|An NJ Transit train in Hackensack.|
By VICTOR E. SASSON
Whether you commute by car, bus or train, you have been screwed royally by Governor Christie.
And I'm not just referring to toll and rail-fare hikes, increasing traffic congestion, and unsafe roads and bridges.
In less than six years, the GOP bully has managed to turn mass transit from a service with uncounted benefits to society -- from cutting air pollution to boosting worker productivity -- into a business that must pay its own way.
Readers can see the change in The Record's coverage of the Port Authority, NJ Transit and the nearly bankrupt Transportation Trust Fund on Friday, Saturday and today.
$25B for debt
On the Opinion front today, the sordid history of the state's Transportation Trust Fund is laid bare by Janna Chernetz of the Tri-State Transportation Campaign (O-1).
The fund, created in 1984, is how "New Jersey pays for all things transportation, including repairs to roads and bridges, keeps the trains running, builds sidewalks, makes roads safer for all users -- and it's broke."
But Christie largely broke his 2011 funding promise, "resulting in more debt and the use of unsustainable one-shot gimmicks to meet annual funding levels," Chernetz writes.
"As a ... result, the state is currently on course to pay $1 billion annually for debt through 2041."
After a recent contract deal with NJ Transit rail workers, Christie raised the spectre of another fare hike-- on top of the 9% hike last October to help make up his own cuts in state subsidies to the agency.
And it was clear Christie is treating the state's mass-transit agency as just another business that would be forced to hike prices to pay for raises and health-care coverage won by NJ Transit's unionized rail workers.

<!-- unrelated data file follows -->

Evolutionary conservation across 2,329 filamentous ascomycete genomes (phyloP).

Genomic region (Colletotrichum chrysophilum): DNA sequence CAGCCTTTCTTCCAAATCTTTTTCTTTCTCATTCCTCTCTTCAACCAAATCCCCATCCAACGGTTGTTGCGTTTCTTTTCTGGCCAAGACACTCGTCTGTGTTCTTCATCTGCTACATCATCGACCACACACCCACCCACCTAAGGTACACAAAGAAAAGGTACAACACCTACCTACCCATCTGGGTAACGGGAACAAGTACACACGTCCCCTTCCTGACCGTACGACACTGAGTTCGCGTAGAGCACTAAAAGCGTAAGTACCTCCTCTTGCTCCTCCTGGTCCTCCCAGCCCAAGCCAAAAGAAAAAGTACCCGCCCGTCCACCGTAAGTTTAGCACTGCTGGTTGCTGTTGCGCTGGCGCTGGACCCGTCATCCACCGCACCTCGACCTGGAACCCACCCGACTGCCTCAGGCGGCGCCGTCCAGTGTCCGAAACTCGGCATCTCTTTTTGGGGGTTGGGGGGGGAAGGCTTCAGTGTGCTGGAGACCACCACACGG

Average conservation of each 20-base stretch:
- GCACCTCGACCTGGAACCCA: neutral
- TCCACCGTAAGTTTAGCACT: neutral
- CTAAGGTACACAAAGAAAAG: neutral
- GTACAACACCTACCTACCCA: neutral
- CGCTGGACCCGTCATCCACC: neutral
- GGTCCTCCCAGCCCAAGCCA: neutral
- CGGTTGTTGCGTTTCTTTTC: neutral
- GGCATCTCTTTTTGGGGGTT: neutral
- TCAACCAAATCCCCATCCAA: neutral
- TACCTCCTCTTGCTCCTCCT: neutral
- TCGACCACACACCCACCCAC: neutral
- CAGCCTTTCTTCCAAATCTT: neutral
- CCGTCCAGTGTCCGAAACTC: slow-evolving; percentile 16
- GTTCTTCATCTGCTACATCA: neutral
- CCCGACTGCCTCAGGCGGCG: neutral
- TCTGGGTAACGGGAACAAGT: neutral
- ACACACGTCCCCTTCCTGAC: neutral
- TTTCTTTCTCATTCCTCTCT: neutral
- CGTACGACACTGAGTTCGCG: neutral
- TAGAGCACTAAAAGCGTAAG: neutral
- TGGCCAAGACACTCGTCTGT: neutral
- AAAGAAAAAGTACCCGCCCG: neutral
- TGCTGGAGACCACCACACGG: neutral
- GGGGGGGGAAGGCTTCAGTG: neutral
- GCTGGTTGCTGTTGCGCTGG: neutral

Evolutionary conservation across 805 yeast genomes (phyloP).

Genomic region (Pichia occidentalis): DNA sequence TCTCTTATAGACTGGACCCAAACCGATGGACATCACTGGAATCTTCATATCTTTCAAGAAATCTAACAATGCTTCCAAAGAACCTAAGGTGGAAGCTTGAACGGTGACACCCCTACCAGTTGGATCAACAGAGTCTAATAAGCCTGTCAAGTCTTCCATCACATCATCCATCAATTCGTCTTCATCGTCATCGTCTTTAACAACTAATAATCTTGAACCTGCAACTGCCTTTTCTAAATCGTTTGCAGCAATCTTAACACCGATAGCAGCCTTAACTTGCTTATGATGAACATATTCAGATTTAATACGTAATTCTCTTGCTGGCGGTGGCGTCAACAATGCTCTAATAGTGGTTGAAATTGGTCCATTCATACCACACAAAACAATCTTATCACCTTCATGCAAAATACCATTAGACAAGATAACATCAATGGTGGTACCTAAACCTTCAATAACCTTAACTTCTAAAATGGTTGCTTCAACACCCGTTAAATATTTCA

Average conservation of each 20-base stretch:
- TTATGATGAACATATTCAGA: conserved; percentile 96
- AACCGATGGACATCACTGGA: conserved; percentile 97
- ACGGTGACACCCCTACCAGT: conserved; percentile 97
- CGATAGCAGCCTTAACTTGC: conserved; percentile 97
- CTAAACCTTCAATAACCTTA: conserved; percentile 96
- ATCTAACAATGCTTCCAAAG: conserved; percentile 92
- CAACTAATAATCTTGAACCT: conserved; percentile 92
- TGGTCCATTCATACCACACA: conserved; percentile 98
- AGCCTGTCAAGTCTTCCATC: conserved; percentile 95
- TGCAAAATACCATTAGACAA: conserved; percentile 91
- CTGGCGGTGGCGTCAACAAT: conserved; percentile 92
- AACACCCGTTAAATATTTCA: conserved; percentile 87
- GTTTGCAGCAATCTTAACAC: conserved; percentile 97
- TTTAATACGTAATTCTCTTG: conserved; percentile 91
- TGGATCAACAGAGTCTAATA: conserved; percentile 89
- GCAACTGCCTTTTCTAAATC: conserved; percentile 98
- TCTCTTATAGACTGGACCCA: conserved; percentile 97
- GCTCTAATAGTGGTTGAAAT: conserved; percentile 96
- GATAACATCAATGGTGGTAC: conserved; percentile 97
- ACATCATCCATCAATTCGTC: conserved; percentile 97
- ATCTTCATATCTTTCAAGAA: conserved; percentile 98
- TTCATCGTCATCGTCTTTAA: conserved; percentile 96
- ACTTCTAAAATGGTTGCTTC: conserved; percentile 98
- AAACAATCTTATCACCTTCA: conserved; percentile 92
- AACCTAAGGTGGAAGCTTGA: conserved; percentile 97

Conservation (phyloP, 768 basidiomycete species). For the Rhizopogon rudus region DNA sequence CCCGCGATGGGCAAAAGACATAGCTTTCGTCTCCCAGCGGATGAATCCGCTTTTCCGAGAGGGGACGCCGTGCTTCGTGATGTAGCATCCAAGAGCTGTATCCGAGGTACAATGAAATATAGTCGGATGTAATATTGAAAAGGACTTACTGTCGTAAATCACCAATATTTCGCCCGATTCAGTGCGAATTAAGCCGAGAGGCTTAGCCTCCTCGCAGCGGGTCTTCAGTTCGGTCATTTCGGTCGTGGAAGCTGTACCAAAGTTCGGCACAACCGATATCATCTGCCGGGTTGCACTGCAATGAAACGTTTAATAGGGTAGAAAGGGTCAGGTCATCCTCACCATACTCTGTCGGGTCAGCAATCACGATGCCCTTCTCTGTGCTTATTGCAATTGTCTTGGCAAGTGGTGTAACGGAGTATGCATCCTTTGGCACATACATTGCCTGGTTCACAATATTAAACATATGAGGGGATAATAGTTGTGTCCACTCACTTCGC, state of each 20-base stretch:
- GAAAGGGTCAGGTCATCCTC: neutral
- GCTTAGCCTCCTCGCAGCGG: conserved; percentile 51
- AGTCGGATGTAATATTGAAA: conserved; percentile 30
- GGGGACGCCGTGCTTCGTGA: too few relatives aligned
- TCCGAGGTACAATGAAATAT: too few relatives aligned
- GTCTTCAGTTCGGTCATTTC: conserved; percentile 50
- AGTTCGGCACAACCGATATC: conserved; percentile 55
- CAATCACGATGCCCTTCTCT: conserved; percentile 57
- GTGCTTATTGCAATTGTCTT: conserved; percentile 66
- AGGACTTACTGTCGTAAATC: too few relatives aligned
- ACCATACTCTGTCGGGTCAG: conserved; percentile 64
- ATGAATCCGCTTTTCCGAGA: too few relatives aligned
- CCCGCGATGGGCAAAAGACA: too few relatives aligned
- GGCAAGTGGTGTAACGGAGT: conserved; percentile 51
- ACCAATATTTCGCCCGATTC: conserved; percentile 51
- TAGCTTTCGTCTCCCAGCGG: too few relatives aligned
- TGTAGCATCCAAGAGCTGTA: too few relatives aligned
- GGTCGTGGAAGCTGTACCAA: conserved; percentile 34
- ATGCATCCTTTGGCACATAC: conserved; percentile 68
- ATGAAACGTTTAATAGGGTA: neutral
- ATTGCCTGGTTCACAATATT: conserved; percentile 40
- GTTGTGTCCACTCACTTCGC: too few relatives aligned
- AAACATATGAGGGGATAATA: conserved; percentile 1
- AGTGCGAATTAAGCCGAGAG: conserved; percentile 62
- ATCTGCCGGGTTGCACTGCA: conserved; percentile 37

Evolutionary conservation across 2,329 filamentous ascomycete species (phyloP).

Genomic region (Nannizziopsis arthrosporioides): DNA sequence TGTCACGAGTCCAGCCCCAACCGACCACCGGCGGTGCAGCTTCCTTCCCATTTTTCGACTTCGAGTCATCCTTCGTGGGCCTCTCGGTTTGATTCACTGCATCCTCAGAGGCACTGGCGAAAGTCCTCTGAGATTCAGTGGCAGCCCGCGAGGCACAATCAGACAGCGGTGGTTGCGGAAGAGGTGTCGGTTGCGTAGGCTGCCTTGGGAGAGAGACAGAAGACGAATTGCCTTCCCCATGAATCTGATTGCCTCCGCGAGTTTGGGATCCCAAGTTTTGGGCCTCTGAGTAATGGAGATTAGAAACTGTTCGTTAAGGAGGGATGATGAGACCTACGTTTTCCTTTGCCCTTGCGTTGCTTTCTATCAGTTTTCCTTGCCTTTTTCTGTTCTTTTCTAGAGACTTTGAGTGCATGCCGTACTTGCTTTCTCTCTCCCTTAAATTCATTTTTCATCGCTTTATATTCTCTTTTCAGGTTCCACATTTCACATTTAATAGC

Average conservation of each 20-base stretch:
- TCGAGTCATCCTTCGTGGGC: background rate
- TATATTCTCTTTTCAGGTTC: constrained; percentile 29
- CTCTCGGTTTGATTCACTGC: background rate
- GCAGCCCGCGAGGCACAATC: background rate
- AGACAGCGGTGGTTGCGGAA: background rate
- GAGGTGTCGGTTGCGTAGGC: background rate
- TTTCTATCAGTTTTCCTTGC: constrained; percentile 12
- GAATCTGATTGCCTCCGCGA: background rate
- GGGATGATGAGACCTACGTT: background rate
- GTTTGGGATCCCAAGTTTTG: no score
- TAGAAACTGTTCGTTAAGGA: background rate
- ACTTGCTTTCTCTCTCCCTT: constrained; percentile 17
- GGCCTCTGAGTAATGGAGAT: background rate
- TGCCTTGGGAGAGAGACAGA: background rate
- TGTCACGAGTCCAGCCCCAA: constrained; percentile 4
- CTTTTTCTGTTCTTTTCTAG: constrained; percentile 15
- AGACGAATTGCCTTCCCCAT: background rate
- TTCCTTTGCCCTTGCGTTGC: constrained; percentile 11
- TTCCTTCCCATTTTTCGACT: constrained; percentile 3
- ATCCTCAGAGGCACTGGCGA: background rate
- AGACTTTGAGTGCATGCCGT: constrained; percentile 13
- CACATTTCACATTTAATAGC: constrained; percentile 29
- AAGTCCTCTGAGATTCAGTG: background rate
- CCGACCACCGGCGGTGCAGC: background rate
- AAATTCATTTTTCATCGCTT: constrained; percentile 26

Editors buy argument
"Wages go up, health costs go up for employees, other costs go up and there is always going to be the need for periodic fare increases," Christie said, winning support from The Record.
But no mass-transit agency in the country should be expected to make a profit or even break even.
In return for investing in efficient and affordable bus and rail service, we take cars off the road, cut air pollution, slow climate change and improve worker productivity.
Still, The Record hasn't challenged Christie's deep cuts in state subsides to mass transit or his repeated threat to veto a gas-tax increase to bring stable funding to the Transportation Trust Fund.
Editor Deirdre Sykes' front page is filled with long, boring think pieces on everything from Atlantic City casinos to opiate addiction in North Jersey to whether the white police chief in Wyckoff is biased against minorities (A-1).
That's what happens when Sykes can't rely on stories about terrorism in Belgium (A-12).
Leading Local today is another ditzy Road Warrior column about a road project, and this one won't be finished until 2022 (L-1).
But don't worry if you live in Bergen County, as the vast majority of readers do, because you can circumvent the mess by using other roads and highways.